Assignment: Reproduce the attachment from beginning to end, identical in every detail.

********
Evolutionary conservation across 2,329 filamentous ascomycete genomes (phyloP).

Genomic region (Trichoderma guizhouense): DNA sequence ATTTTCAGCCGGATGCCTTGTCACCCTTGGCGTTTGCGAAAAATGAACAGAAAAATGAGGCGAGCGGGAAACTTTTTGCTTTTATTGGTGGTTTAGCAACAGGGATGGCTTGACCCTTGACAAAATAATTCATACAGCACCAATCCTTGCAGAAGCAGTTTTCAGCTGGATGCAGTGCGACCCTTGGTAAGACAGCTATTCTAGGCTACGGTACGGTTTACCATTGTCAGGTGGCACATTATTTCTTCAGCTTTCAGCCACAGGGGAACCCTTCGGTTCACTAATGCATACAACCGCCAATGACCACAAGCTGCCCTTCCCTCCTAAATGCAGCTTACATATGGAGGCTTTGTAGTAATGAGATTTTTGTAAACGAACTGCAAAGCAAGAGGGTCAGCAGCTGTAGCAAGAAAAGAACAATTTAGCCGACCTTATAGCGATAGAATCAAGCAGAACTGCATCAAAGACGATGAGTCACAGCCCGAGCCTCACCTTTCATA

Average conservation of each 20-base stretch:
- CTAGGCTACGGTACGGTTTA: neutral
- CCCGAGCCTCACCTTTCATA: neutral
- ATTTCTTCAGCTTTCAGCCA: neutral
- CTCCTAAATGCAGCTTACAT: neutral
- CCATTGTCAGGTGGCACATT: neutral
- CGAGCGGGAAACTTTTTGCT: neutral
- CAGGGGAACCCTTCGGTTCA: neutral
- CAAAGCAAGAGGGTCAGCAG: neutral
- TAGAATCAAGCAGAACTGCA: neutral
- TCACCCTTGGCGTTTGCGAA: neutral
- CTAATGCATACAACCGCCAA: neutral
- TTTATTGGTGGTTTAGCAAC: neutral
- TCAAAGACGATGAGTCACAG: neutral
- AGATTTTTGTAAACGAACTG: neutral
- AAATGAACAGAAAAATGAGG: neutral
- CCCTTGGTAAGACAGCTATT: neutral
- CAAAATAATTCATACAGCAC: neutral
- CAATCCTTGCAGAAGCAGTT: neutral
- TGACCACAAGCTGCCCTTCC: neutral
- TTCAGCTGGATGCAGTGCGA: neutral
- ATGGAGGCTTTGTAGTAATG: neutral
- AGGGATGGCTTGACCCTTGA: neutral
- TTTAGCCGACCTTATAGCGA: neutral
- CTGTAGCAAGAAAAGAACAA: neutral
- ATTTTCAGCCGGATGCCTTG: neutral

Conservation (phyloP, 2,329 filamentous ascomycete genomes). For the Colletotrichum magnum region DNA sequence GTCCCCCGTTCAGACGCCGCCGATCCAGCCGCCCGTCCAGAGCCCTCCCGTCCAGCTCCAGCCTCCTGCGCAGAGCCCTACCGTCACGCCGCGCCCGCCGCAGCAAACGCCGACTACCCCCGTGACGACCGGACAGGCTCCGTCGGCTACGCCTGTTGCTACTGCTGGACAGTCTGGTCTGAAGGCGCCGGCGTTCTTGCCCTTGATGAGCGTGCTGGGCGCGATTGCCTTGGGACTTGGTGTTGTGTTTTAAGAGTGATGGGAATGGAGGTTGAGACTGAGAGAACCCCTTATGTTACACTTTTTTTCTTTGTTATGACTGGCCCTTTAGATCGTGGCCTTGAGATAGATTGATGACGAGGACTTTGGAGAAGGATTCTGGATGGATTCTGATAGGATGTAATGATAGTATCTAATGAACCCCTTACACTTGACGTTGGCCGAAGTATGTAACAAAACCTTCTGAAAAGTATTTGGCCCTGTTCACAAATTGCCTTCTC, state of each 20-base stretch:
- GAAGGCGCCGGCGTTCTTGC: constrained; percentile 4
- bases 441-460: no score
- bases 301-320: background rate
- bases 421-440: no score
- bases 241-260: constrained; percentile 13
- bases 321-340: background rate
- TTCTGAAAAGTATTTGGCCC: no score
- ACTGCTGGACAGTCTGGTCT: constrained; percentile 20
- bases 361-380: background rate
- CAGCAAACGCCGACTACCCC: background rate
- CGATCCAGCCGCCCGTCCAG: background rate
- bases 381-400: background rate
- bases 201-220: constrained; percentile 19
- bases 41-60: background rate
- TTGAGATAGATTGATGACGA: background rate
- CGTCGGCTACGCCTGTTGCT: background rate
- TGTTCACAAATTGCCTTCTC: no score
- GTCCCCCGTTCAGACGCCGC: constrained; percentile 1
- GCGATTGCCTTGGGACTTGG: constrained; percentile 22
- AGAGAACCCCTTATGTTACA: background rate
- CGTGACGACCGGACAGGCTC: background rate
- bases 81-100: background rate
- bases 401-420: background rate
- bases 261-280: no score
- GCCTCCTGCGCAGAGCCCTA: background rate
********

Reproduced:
Evolutionary conservation across 2,329 filamentous ascomycete genomes (phyloP).

Genomic region (Trichoderma guizhouense): DNA sequence ATTTTCAGCCGGATGCCTTGTCACCCTTGGCGTTTGCGAAAAATGAACAGAAAAATGAGGCGAGCGGGAAACTTTTTGCTTTTATTGGTGGTTTAGCAACAGGGATGGCTTGACCCTTGACAAAATAATTCATACAGCACCAATCCTTGCAGAAGCAGTTTTCAGCTGGATGCAGTGCGACCCTTGGTAAGACAGCTATTCTAGGCTACGGTACGGTTTACCATTGTCAGGTGGCACATTATTTCTTCAGCTTTCAGCCACAGGGGAACCCTTCGGTTCACTAATGCATACAACCGCCAATGACCACAAGCTGCCCTTCCCTCCTAAATGCAGCTTACATATGGAGGCTTTGTAGTAATGAGATTTTTGTAAACGAACTGCAAAGCAAGAGGGTCAGCAGCTGTAGCAAGAAAAGAACAATTTAGCCGACCTTATAGCGATAGAATCAAGCAGAACTGCATCAAAGACGATGAGTCACAGCCCGAGCCTCACCTTTCATA

Average conservation of each 20-base stretch:
- CTAGGCTACGGTACGGTTTA: neutral
- CCCGAGCCTCACCTTTCATA: neutral
- ATTTCTTCAGCTTTCAGCCA: neutral
- CTCCTAAATGCAGCTTACAT: neutral
- CCATTGTCAGGTGGCACATT: neutral
- CGAGCGGGAAACTTTTTGCT: neutral
- CAGGGGAACCCTTCGGTTCA: neutral
- CAAAGCAAGAGGGTCAGCAG: neutral
- TAGAATCAAGCAGAACTGCA: neutral
- TCACCCTTGGCGTTTGCGAA: neutral
- CTAATGCATACAACCGCCAA: neutral
- TTTATTGGTGGTTTAGCAAC: neutral
- TCAAAGACGATGAGTCACAG: neutral
- AGATTTTTGTAAACGAACTG: neutral
- AAATGAACAGAAAAATGAGG: neutral
- CCCTTGGTAAGACAGCTATT: neutral
- CAAAATAATTCATACAGCAC: neutral
- CAATCCTTGCAGAAGCAGTT: neutral
- TGACCACAAGCTGCCCTTCC: neutral
- TTCAGCTGGATGCAGTGCGA: neutral
- ATGGAGGCTTTGTAGTAATG: neutral
- AGGGATGGCTTGACCCTTGA: neutral
- TTTAGCCGACCTTATAGCGA: neutral
- CTGTAGCAAGAAAAGAACAA: neutral
- ATTTTCAGCCGGATGCCTTG: neutral

Conservation (phyloP, 2,329 filamentous ascomycete genomes). For the Colletotrichum magnum region DNA sequence GTCCCCCGTTCAGACGCCGCCGATCCAGCCGCCCGTCCAGAGCCCTCCCGTCCAGCTCCAGCCTCCTGCGCAGAGCCCTACCGTCACGCCGCGCCCGCCGCAGCAAACGCCGACTACCCCCGTGACGACCGGACAGGCTCCGTCGGCTACGCCTGTTGCTACTGCTGGACAGTCTGGTCTGAAGGCGCCGGCGTTCTTGCCCTTGATGAGCGTGCTGGGCGCGATTGCCTTGGGACTTGGTGTTGTGTTTTAAGAGTGATGGGAATGGAGGTTGAGACTGAGAGAACCCCTTATGTTACACTTTTTTTCTTTGTTATGACTGGCCCTTTAGATCGTGGCCTTGAGATAGATTGATGACGAGGACTTTGGAGAAGGATTCTGGATGGATTCTGATAGGATGTAATGATAGTATCTAATGAACCCCTTACACTTGACGTTGGCCGAAGTATGTAACAAAACCTTCTGAAAAGTATTTGGCCCTGTTCACAAATTGCCTTCTC, state of each 20-base stretch:
- GAAGGCGCCGGCGTTCTTGC: constrained; percentile 4
- bases 441-460: no score
- bases 301-320: background rate
- bases 421-440: no score
- bases 241-260: constrained; percentile 13
- bases 321-340: background rate
- TTCTGAAAAGTATTTGGCCC: no score
- ACTGCTGGACAGTCTGGTCT: constrained; percentile 20
- bases 361-380: background rate
- CAGCAAACGCCGACTACCCC: background rate
- CGATCCAGCCGCCCGTCCAG: background rate
- bases 381-400: background rate
- bases 201-220: constrained; percentile 19
- bases 41-60: background rate
- TTGAGATAGATTGATGACGA: background rate
- CGTCGGCTACGCCTGTTGCT: background rate
- TGTTCACAAATTGCCTTCTC: no score
- GTCCCCCGTTCAGACGCCGC: constrained; percentile 1
- GCGATTGCCTTGGGACTTGG: constrained; percentile 22
- AGAGAACCCCTTATGTTACA: background rate
- CGTGACGACCGGACAGGCTC: background rate
- bases 81-100: background rate
- bases 401-420: background rate
- bases 261-280: no score
- GCCTCCTGCGCAGAGCCCTA: background rate